The risk of developing hemorrhagic transformation after thrombolysis has been linked to MRI variables such as lower apparent diffusion coefficient values.14,15 Other clinical parameters such as the severity of the NIHSS, older age5 and presence of hyperglycemia16 have been associated with a significantly higher risk of developing sICH. In our univariate analysis, we found that patients who developed sICH tended to have higher admission blood glucose levels as has been observed in other studies.16,17 This association was not significant in multivariate modeling likely attributable to the small sample size in our cohort. Unfortunately, many of these studies did not stratify the hemorrhages into PH- and HI-type bleeds and some patients may have deteriorated from cerebral edema and not the bleed itself.
HI and PH are 2 distinct types of hemorrhages noted post-thrombolysis with likely different mechanisms. HI has not been shown to impact clinical outcome18 and is associated with larger territories of infarcted tissue.7 In contrast, PH is associated with a poor outcome after thrombolysis and is linked to the use of thrombolytics5,6,7 and extent of infarct.4,5 In our cohort the 5 patients who experienced sICH all had PH-type bleeds.
The development of PH-type bleeds may result from a combination of the size of the infarct and the presence of thrombolytic agents.19 Patients with PH bleeds in the setting of t-PA administration have been found to have an increase in fibrinogen degradation products.20 In our cohort, all patients received thrombolytic agents. Thus, we are unable to assess the isolated effect of a reduced mean ipsilateral CBF and the risk of developing sICH after reperfusion therapy with other methods.
Other authors have observed that delayed recanalization of an occluded MCA leads to an increased risk of PH-type bleeds post-thrombolysis.21 This is likely attributable to reperfusion into large territories of infarcted tissue. We found that patients who were recanalized with a mean ipsilateral MCA CBF <13 mL/100 g per minute were more likely to develop sICH in the univariate analysis. These patients had larger infarcts at the time of recanalization and thus likely developed reperfusion sICH in the setting of IA thrombolysis.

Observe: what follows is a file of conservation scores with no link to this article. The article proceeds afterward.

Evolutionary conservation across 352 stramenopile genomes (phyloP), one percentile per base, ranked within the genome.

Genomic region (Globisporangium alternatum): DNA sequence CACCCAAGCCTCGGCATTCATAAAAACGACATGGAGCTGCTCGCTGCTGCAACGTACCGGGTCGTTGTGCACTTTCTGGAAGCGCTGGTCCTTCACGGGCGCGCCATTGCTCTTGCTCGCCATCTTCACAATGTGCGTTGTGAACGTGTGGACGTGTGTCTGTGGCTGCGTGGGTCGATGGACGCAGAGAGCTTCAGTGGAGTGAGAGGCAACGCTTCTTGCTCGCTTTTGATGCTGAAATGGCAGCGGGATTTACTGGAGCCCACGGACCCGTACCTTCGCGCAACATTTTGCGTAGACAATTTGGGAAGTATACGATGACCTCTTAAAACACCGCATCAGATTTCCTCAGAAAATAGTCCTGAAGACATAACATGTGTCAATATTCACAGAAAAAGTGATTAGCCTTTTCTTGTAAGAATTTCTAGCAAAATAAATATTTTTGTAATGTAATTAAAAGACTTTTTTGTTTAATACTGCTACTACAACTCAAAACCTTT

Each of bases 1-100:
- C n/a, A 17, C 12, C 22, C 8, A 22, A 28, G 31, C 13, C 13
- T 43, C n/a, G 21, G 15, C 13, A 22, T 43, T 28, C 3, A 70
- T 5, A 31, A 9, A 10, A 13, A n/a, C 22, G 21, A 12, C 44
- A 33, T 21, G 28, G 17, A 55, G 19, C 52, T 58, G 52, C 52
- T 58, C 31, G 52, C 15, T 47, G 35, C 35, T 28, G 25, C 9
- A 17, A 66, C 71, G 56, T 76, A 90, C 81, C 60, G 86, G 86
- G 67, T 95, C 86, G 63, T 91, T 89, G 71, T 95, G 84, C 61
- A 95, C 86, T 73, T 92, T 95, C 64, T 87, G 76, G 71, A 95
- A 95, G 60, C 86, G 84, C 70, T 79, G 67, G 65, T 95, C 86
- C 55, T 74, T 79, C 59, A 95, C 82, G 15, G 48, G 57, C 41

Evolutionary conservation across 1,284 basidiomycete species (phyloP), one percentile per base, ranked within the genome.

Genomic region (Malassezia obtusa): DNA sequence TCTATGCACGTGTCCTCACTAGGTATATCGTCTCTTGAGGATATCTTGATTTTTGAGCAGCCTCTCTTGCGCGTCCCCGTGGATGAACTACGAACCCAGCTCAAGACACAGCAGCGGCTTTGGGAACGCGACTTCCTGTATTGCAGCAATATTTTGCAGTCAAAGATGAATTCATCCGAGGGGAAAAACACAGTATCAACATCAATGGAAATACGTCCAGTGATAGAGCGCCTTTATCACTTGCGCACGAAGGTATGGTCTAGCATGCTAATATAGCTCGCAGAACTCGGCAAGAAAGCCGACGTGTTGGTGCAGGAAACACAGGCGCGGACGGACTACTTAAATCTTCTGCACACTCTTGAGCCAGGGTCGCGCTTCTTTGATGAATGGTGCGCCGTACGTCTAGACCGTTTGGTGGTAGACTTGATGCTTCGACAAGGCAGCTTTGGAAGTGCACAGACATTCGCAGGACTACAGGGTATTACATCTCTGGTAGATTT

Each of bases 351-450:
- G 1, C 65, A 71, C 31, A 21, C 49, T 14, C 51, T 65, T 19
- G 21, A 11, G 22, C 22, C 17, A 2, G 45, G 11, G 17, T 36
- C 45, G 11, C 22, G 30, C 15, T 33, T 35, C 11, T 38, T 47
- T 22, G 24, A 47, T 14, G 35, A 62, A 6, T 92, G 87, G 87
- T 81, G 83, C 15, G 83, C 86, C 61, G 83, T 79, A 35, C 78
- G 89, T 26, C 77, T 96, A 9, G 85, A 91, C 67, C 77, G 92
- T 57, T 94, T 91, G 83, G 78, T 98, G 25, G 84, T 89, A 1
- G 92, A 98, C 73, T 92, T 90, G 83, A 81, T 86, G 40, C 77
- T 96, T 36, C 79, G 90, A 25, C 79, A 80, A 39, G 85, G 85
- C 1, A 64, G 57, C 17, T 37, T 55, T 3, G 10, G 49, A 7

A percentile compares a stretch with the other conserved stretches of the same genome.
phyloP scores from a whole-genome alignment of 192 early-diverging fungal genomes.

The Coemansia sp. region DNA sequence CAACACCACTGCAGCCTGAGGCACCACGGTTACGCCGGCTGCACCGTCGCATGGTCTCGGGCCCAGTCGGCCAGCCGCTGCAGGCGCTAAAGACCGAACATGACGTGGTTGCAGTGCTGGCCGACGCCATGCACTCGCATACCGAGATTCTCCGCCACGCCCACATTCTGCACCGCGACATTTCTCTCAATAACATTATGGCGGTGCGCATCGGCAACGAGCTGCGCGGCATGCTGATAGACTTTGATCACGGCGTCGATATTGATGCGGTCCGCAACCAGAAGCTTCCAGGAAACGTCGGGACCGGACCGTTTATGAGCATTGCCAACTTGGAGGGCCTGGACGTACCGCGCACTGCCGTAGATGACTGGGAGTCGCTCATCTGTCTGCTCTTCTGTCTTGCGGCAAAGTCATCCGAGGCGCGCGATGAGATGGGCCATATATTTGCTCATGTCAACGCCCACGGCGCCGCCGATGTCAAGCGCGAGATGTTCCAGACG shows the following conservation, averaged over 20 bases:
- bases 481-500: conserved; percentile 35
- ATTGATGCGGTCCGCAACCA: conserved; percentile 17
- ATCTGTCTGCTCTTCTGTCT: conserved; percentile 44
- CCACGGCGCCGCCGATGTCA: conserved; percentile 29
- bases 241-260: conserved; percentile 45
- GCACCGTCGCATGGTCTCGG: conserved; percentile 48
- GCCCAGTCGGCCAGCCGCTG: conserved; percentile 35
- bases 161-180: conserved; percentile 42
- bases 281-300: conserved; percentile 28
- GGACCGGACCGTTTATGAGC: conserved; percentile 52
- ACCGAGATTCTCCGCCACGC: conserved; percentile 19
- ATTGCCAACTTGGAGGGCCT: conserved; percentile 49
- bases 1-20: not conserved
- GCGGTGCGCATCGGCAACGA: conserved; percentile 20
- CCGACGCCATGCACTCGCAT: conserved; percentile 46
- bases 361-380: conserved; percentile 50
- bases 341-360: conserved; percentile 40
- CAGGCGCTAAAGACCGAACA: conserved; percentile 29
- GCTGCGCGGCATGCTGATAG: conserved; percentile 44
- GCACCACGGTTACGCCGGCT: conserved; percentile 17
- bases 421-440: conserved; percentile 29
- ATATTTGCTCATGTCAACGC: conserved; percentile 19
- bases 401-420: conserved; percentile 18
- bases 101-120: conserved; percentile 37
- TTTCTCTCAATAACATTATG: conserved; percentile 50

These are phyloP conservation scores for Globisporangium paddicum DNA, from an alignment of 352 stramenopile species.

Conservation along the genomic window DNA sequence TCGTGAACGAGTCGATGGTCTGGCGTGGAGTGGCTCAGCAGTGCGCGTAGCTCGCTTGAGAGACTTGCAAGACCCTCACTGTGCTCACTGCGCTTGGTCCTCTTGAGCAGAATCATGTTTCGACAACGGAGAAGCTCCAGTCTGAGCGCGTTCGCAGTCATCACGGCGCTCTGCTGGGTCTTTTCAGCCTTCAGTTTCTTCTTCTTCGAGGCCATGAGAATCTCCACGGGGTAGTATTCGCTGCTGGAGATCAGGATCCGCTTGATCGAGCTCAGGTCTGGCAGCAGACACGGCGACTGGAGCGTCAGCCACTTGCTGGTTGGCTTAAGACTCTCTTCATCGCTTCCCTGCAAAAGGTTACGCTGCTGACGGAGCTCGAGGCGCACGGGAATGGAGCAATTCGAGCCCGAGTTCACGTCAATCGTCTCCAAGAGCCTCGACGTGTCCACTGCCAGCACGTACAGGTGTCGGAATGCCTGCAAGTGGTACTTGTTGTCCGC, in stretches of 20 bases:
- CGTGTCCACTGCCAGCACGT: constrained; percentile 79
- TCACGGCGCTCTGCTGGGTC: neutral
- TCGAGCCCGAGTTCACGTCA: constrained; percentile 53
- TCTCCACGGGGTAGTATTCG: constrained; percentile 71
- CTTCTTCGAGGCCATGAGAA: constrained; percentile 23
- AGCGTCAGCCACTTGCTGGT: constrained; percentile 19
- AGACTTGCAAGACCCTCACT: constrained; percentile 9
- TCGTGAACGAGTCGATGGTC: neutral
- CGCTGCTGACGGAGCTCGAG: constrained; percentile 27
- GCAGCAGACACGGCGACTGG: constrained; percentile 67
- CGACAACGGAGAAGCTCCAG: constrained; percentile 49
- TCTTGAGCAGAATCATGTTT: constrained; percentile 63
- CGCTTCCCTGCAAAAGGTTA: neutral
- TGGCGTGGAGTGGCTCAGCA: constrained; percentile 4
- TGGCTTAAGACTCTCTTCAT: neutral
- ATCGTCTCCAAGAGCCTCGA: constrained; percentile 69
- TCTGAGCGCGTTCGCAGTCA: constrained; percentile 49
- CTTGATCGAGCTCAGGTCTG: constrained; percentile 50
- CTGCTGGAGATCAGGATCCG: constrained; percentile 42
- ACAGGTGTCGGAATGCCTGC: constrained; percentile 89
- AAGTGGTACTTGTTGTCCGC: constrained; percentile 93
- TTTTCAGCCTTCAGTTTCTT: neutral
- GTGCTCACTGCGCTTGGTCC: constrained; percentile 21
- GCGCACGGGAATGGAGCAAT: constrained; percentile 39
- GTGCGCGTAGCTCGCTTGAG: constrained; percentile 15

Ueda et al noted that patients who develop ICH post-thrombolysis were noted to have a reduced pretreatment CBF via semiquantitative methods.8 This study did not separate patients into HI- and PH-type bleeds and symptomatic versus asymptomatic hemorrhage. Nonetheless, the authors found that patients who developed bleeds were more likely to have a lower baseline CBF using single-photon emission CT. Our study suggests that pretreatment CBF <13 mL/100 g per minute at the time of delivery of thrombolytics may be linked to the development of sICH. A quantitative approach may be more practical in the design of future studies examining which patients are most likely to benefit from thrombolytic therapy in acute ischemic stroke.
The number of patients developing sICH in our cohort is higher than that reported in the literature. This is likely because at the time of this protocol patients were selected for IA thrombolysis based on rigid time criterion (ie, under 6 hours from symptom onset). There were patients in this cohort with larger areas of hypodensity on head CT as evidenced by a low ASPECTS score before IA thrombolysis. Such patients are currently treated with endovascular mechanical maneuvers such as angioplasty or a clot-retrieving device at our institution. Additionally, although not statistically significant in this cohort, there were just over 50% of patient who received full-dose IV t-PA followed by IA thrombolysis. Higher doses of thrombolytics may lead to higher rates of sICH. Lastly, the higher percentage of sICH may be a result of a small sample size.
There are limitations of this study including the retrospective nature and the small number of patients studied. Although the number of patients is small, we were able to identify significant predictors for patients developing sICH post-IA thrombolysis that would require further validation. Another limitation of this study is that a selection bias may be present for patients unable to tolerate Xenon CT. Increasing the number of patients will aid in more precisely identifying the CBF threshold associated with a higher risk of sICH.
In conclusion, we have found that patients with a lower mean ipsilateral CBF and a high percent of core infarct are at a significantly higher risk of sICH after IA thrombolysis for MCA occlusion. The threshold of 13 mL/100 g per minute identified in this study may be useful for selection of patients with acute MCA occlusions for acute stroke thrombolysis.
H.Y. is a consultant for Diversified Diagnostics. The other authors report no conflicts of interest.
- Received March 28, 2006.
- Revision received June 14, 2006.
- Accepted July 4, 2006.